One of the long-standing weaknesses of ActiveSync has been the inability to perform selective wipes. If a remote wipe was issued to an ActiveSync device, the entire device would be wiped and the user could potentially lose personal data. This became less of a problem once applications such as Touchdown or Outlook for iOS and Android became available, because the application itself became the “device” as far as Exchange Online is concerned. Any remote wipe issued to the application would only erase application data, not the entire mobile device. Microsoft made further investments in the development of the ActiveSync protocol and released EAS 16.1 which includes the ability to perform selective wipes (or “account-only wipes“) for compatible devices. Apple added support for EAS 16.1 in iOS 10.

ActiveSync works for connectivity to Exchange Online mailboxes for email, calendar, contacts, notes and tasks. ActiveSync is not used for other Office 365 workloads such as SharePoint, OneDrive, Planner, Teams, and so on. If your users are licensed only for an Exchange Online mailbox then you might consider ActiveSync to be a suitable solution. If you are using more features of Office 365 than just Exchange Online, then you should consider securing mobile access using Office 365 MDM or Microsoft Intune.

Office 365 MDM

Office 365 includes a mobile device management capability that extends beyond what ActiveSync can provide. Office 365 MDM is included free with Office 365 business and enterprise subscriptions. While ActiveSync takes a device-centric approach to mobile device management, and only works for Exchange Online, Office 365 MDM is able to enforce management and security policies on devices and applications that are access other Office 365 workloads as well, for example OneDrive for Business. MDM policies can also be targeted at groups for ease of management.

The security settings that can be applied include the same PIN/passcode and device encryption options as ActiveSync provides, with additional detection of “jail broken” or “rooted” mobile devices. Office 365 MDM is also capable of managing the email profile on iOS devices and block users from creating their own profiles.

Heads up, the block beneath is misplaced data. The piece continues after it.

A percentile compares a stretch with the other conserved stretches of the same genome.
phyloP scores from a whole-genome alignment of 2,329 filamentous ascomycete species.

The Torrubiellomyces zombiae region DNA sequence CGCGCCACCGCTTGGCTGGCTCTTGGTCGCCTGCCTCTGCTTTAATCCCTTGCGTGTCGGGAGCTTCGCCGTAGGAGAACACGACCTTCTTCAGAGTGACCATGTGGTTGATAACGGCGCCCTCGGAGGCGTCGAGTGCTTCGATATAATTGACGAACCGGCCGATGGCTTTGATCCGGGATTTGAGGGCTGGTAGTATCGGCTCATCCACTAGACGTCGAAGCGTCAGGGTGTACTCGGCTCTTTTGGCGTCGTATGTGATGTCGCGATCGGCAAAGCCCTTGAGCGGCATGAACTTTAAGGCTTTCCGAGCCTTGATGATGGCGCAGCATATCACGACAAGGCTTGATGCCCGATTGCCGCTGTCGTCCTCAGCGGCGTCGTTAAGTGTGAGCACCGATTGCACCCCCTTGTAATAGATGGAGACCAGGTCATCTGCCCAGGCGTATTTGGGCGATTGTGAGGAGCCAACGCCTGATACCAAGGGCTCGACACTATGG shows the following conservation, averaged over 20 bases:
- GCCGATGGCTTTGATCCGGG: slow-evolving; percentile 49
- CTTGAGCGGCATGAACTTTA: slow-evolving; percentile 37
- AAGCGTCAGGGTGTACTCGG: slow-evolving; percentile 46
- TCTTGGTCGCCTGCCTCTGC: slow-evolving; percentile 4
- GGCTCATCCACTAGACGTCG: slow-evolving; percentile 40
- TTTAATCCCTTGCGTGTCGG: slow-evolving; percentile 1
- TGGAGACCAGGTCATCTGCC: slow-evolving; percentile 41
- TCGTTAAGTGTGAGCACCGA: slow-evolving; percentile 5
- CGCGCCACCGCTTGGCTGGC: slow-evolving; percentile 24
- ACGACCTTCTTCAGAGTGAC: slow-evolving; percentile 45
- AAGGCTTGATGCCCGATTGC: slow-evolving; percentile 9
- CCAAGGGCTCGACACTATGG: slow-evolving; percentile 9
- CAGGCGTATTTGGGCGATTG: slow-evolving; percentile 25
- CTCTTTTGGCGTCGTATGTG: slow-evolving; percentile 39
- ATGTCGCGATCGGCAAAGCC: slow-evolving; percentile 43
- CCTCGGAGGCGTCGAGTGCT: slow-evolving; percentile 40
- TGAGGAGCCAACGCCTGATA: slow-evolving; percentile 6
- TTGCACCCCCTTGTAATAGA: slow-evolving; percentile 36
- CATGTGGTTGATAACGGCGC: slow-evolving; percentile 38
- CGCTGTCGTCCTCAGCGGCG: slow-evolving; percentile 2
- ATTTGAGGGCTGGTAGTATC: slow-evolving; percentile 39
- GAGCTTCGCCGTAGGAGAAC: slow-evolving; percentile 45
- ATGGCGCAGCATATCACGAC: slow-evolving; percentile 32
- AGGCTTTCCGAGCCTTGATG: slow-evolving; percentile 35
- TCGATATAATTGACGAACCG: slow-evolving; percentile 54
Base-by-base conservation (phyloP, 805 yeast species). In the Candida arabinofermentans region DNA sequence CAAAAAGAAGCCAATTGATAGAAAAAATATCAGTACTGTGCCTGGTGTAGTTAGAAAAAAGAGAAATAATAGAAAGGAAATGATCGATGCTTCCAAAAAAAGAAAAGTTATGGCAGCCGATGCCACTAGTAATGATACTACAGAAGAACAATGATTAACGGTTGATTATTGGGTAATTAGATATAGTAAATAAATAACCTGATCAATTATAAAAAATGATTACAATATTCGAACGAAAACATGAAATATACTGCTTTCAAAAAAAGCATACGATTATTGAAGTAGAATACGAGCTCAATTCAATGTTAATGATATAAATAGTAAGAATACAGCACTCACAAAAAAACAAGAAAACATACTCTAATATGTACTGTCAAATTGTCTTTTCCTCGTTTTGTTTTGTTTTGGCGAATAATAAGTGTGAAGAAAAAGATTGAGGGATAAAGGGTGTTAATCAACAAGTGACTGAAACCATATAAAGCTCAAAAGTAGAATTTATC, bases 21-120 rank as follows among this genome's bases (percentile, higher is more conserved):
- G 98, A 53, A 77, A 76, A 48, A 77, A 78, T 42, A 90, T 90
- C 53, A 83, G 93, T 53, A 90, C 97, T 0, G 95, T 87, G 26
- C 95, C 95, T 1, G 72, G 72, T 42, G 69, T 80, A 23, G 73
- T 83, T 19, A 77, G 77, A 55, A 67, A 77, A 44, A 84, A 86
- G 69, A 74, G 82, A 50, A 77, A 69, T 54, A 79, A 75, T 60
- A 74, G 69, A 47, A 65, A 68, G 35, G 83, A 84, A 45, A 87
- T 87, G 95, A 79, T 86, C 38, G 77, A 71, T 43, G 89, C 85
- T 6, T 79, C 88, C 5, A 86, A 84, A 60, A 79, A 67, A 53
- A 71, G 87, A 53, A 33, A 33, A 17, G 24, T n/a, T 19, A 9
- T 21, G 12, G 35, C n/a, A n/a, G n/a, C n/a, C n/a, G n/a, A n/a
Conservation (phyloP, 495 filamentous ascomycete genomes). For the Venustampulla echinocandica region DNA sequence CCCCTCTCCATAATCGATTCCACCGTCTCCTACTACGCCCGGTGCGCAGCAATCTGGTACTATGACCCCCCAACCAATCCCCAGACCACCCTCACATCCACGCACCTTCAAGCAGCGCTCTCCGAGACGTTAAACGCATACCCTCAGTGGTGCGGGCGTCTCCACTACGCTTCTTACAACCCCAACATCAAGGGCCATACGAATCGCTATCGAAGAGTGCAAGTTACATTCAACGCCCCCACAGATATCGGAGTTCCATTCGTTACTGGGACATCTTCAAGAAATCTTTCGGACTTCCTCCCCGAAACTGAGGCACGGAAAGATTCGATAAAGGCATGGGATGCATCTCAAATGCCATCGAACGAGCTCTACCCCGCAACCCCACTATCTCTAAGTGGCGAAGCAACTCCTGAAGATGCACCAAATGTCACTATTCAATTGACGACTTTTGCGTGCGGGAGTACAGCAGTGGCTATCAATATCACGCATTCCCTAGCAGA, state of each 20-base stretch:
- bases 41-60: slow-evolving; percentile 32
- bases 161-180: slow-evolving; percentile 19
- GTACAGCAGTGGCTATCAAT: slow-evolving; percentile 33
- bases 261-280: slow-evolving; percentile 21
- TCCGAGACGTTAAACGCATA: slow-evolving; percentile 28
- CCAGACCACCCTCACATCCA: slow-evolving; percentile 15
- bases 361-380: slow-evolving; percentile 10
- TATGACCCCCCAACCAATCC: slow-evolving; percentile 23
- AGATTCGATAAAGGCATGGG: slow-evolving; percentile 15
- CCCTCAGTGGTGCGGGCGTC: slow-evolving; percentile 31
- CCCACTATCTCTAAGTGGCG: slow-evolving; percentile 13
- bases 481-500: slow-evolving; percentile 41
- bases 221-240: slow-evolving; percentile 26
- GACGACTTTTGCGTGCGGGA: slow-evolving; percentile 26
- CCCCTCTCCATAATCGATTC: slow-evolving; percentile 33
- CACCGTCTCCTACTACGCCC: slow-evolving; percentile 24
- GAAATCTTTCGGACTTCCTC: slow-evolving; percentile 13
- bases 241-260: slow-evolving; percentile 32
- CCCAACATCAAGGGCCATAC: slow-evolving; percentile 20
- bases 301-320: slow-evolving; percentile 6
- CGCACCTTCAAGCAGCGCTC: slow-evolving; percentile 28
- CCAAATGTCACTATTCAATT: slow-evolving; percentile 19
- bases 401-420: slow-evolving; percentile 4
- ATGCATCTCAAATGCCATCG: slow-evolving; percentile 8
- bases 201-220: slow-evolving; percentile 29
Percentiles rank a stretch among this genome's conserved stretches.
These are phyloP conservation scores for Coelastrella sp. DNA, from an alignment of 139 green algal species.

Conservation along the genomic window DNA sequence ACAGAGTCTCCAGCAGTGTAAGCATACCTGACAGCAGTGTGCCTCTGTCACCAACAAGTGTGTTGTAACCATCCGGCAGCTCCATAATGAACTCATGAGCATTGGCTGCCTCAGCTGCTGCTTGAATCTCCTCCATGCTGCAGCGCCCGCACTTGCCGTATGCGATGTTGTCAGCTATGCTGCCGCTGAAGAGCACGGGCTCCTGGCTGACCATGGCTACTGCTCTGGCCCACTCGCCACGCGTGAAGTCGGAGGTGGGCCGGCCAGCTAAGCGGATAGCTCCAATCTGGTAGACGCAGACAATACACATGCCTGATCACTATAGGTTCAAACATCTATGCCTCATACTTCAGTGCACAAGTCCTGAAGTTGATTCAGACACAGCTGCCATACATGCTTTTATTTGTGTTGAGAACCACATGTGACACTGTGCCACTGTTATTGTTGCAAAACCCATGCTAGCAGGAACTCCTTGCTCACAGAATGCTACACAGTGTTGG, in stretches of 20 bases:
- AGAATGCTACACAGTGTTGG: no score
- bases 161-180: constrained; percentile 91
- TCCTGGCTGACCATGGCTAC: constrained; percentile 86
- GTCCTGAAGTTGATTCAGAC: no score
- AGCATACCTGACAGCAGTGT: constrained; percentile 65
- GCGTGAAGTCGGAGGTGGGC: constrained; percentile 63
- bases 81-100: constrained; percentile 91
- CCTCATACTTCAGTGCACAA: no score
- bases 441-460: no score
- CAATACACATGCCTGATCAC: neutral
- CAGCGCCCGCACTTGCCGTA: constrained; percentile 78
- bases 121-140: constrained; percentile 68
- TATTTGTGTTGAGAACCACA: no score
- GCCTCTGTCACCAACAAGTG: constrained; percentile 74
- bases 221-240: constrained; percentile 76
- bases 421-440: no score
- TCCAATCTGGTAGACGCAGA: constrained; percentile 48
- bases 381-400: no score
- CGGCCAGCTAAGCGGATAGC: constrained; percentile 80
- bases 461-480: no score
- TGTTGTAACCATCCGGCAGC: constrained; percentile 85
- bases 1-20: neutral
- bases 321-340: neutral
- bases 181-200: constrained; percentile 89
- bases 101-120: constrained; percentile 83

Selective wipes are also available in Office 365 MDM. Even though ActiveSync can perform account-only wipes for devices that are compatible with EAS 16.1, that still leaves a large number of older devices and applications among the user population that are not compatible. Office 365 MDM can perform selective wipes without the requirement of EAS 16.1 compatibility. However, very old devices are not compatible with Office 365 MDM at all. The current supported devices include:

  • iOS 7.1 or later
  • Android 4 or later
  • Windows Phone 8.1 or later
  • Windows 8.1 and 8.1 RT (limited to ActiveSync connections only)
  • Windows 10 and 10 Mobile (for Azure AD joined devices that have enrolled in Office 365 MDM)

Compared to ActiveSync, Office 365 MDM requires more initial setup and configuration. MDM is not activated by default, and an APNs certificate needs to be acquired from Apple for supporting iOS devices. The APNs certificate must also be renewed each year to prevent MDM-enrolled devices from losing access. I've written about the Office 365 MDM process in this series of articles:

Microsoft Intune